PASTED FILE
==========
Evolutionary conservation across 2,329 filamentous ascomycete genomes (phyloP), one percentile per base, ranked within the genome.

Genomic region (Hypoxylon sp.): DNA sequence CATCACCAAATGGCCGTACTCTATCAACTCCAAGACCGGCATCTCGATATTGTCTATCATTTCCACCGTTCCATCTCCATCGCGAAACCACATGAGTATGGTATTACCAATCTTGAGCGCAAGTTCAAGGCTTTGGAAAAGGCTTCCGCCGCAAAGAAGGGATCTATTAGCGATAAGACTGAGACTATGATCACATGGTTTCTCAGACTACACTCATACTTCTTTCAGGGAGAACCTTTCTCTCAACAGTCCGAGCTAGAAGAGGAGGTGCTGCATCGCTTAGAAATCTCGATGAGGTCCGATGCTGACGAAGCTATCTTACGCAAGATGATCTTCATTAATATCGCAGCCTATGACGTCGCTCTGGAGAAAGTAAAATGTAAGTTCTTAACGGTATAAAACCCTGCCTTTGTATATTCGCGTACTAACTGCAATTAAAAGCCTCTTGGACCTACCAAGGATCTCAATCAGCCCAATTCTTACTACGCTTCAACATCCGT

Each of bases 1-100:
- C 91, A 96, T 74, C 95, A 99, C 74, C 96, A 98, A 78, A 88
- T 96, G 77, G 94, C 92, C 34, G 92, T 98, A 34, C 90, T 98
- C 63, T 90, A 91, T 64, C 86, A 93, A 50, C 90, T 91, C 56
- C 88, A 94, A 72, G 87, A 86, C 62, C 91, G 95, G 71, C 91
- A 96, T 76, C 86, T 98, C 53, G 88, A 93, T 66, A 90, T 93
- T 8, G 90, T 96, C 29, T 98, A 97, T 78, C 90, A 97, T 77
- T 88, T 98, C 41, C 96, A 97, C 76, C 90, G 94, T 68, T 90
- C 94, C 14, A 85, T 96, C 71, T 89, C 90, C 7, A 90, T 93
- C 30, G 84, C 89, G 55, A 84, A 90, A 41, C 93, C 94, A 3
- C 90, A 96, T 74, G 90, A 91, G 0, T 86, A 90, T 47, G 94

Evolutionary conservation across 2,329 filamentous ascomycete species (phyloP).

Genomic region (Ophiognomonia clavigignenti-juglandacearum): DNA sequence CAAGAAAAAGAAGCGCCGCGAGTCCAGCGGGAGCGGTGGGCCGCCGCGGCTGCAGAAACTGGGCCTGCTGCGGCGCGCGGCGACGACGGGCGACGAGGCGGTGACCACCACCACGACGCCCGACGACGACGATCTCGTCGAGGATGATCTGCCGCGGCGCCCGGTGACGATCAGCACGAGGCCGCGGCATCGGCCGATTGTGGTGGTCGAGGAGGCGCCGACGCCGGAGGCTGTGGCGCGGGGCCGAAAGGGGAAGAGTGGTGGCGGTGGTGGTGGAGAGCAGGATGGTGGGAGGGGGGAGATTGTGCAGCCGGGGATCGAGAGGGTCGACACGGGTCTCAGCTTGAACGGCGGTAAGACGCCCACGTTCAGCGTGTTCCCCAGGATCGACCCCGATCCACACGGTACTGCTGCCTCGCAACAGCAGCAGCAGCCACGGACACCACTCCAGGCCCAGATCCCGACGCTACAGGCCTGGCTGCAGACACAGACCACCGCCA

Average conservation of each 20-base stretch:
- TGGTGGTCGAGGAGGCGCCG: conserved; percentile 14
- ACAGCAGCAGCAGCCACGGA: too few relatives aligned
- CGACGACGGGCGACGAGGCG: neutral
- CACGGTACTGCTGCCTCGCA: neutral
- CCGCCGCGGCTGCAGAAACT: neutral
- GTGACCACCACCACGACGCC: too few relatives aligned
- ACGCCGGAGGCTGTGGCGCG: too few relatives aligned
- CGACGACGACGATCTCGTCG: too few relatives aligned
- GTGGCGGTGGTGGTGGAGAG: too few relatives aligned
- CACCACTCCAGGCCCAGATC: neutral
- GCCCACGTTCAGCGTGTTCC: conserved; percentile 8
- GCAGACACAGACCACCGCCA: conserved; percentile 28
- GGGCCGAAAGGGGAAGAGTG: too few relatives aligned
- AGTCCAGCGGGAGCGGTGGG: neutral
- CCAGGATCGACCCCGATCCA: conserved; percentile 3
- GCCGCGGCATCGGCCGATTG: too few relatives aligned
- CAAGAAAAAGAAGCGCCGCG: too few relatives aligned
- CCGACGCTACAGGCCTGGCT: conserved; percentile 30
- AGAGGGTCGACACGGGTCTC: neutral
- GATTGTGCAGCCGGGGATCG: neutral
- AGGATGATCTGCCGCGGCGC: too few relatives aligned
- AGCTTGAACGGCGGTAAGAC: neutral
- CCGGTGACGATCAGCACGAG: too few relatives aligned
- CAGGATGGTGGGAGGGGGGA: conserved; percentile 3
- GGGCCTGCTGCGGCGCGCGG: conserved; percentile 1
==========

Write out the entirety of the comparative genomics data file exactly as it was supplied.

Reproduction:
Evolutionary conservation across 2,329 filamentous ascomycete genomes (phyloP), one percentile per base, ranked within the genome.

Genomic region (Hypoxylon sp.): DNA sequence CATCACCAAATGGCCGTACTCTATCAACTCCAAGACCGGCATCTCGATATTGTCTATCATTTCCACCGTTCCATCTCCATCGCGAAACCACATGAGTATGGTATTACCAATCTTGAGCGCAAGTTCAAGGCTTTGGAAAAGGCTTCCGCCGCAAAGAAGGGATCTATTAGCGATAAGACTGAGACTATGATCACATGGTTTCTCAGACTACACTCATACTTCTTTCAGGGAGAACCTTTCTCTCAACAGTCCGAGCTAGAAGAGGAGGTGCTGCATCGCTTAGAAATCTCGATGAGGTCCGATGCTGACGAAGCTATCTTACGCAAGATGATCTTCATTAATATCGCAGCCTATGACGTCGCTCTGGAGAAAGTAAAATGTAAGTTCTTAACGGTATAAAACCCTGCCTTTGTATATTCGCGTACTAACTGCAATTAAAAGCCTCTTGGACCTACCAAGGATCTCAATCAGCCCAATTCTTACTACGCTTCAACATCCGT

Each of bases 1-100:
- C 91, A 96, T 74, C 95, A 99, C 74, C 96, A 98, A 78, A 88
- T 96, G 77, G 94, C 92, C 34, G 92, T 98, A 34, C 90, T 98
- C 63, T 90, A 91, T 64, C 86, A 93, A 50, C 90, T 91, C 56
- C 88, A 94, A 72, G 87, A 86, C 62, C 91, G 95, G 71, C 91
- A 96, T 76, C 86, T 98, C 53, G 88, A 93, T 66, A 90, T 93
- T 8, G 90, T 96, C 29, T 98, A 97, T 78, C 90, A 97, T 77
- T 88, T 98, C 41, C 96, A 97, C 76, C 90, G 94, T 68, T 90
- C 94, C 14, A 85, T 96, C 71, T 89, C 90, C 7, A 90, T 93
- C 30, G 84, C 89, G 55, A 84, A 90, A 41, C 93, C 94, A 3
- C 90, A 96, T 74, G 90, A 91, G 0, T 86, A 90, T 47, G 94

Evolutionary conservation across 2,329 filamentous ascomycete species (phyloP).

Genomic region (Ophiognomonia clavigignenti-juglandacearum): DNA sequence CAAGAAAAAGAAGCGCCGCGAGTCCAGCGGGAGCGGTGGGCCGCCGCGGCTGCAGAAACTGGGCCTGCTGCGGCGCGCGGCGACGACGGGCGACGAGGCGGTGACCACCACCACGACGCCCGACGACGACGATCTCGTCGAGGATGATCTGCCGCGGCGCCCGGTGACGATCAGCACGAGGCCGCGGCATCGGCCGATTGTGGTGGTCGAGGAGGCGCCGACGCCGGAGGCTGTGGCGCGGGGCCGAAAGGGGAAGAGTGGTGGCGGTGGTGGTGGAGAGCAGGATGGTGGGAGGGGGGAGATTGTGCAGCCGGGGATCGAGAGGGTCGACACGGGTCTCAGCTTGAACGGCGGTAAGACGCCCACGTTCAGCGTGTTCCCCAGGATCGACCCCGATCCACACGGTACTGCTGCCTCGCAACAGCAGCAGCAGCCACGGACACCACTCCAGGCCCAGATCCCGACGCTACAGGCCTGGCTGCAGACACAGACCACCGCCA

Average conservation of each 20-base stretch:
- TGGTGGTCGAGGAGGCGCCG: conserved; percentile 14
- ACAGCAGCAGCAGCCACGGA: too few relatives aligned
- CGACGACGGGCGACGAGGCG: neutral
- CACGGTACTGCTGCCTCGCA: neutral
- CCGCCGCGGCTGCAGAAACT: neutral
- GTGACCACCACCACGACGCC: too few relatives aligned
- ACGCCGGAGGCTGTGGCGCG: too few relatives aligned
- CGACGACGACGATCTCGTCG: too few relatives aligned
- GTGGCGGTGGTGGTGGAGAG: too few relatives aligned
- CACCACTCCAGGCCCAGATC: neutral
- GCCCACGTTCAGCGTGTTCC: conserved; percentile 8
- GCAGACACAGACCACCGCCA: conserved; percentile 28
- GGGCCGAAAGGGGAAGAGTG: too few relatives aligned
- AGTCCAGCGGGAGCGGTGGG: neutral
- CCAGGATCGACCCCGATCCA: conserved; percentile 3
- GCCGCGGCATCGGCCGATTG: too few relatives aligned
- CAAGAAAAAGAAGCGCCGCG: too few relatives aligned
- CCGACGCTACAGGCCTGGCT: conserved; percentile 30
- AGAGGGTCGACACGGGTCTC: neutral
- GATTGTGCAGCCGGGGATCG: neutral
- AGGATGATCTGCCGCGGCGC: too few relatives aligned
- AGCTTGAACGGCGGTAAGAC: neutral
- CCGGTGACGATCAGCACGAG: too few relatives aligned
- CAGGATGGTGGGAGGGGGGA: conserved; percentile 3
- GGGCCTGCTGCGGCGCGCGG: conserved; percentile 1